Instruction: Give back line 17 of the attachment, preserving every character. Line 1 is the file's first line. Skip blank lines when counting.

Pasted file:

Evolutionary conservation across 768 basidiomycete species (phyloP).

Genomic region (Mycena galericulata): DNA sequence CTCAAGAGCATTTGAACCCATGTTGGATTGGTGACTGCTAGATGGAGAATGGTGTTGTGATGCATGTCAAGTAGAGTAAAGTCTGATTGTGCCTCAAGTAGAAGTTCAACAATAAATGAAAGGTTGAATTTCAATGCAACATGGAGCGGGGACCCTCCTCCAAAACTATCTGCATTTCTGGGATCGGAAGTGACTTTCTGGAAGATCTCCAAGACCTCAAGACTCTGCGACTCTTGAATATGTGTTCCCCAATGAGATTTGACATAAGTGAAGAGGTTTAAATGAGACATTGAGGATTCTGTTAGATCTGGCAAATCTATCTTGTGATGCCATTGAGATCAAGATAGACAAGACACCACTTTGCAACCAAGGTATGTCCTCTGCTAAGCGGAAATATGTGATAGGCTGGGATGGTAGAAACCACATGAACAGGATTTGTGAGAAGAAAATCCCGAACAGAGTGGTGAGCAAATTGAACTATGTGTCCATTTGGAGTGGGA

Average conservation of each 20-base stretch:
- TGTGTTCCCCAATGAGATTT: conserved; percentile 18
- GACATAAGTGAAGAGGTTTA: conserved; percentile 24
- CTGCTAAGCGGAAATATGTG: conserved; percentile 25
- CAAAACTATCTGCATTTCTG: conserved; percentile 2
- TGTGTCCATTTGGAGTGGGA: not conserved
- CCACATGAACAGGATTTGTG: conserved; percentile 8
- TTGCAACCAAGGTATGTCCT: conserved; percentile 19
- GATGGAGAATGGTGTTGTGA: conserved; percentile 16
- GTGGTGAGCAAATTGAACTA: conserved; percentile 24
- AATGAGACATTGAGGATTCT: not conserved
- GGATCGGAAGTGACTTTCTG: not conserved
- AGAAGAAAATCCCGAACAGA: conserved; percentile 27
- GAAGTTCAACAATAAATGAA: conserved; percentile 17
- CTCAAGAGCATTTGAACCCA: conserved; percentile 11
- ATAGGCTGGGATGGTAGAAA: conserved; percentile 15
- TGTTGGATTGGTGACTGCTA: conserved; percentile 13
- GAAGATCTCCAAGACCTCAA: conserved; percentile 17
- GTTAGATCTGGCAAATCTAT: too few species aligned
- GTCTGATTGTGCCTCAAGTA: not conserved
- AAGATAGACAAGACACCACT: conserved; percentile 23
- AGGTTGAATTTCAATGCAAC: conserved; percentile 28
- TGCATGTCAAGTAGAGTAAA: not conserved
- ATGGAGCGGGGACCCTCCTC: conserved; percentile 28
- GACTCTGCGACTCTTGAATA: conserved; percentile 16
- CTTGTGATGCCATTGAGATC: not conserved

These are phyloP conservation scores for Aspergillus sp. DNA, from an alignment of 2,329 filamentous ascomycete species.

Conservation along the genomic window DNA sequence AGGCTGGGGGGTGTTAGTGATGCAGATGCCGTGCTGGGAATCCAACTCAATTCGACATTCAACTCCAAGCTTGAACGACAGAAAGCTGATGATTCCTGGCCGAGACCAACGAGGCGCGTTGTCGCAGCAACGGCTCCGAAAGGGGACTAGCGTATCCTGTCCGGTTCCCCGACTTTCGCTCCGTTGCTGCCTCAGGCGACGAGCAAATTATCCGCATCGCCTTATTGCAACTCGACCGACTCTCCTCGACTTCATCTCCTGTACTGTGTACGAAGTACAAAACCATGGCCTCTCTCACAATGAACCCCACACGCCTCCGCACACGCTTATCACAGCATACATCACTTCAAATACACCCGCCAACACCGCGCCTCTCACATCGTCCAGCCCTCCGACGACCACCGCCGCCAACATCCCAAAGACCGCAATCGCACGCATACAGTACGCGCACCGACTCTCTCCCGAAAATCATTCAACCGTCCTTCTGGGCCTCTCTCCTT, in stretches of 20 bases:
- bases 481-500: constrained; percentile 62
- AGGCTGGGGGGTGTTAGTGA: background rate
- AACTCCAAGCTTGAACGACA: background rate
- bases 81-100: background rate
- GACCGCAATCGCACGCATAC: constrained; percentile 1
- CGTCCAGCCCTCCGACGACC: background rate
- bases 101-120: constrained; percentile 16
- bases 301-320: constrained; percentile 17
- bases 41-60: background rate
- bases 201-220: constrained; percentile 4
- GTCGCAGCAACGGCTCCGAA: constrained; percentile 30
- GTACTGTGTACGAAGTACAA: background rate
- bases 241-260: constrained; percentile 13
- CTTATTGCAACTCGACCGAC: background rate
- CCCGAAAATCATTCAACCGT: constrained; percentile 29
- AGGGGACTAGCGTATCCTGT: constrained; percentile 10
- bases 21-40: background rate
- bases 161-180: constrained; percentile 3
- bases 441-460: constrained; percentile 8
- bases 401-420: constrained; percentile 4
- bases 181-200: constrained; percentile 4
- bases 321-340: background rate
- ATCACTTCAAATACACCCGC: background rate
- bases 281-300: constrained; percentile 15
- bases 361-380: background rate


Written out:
- CTCAAGAGCATTTGAACCCA: conserved; percentile 11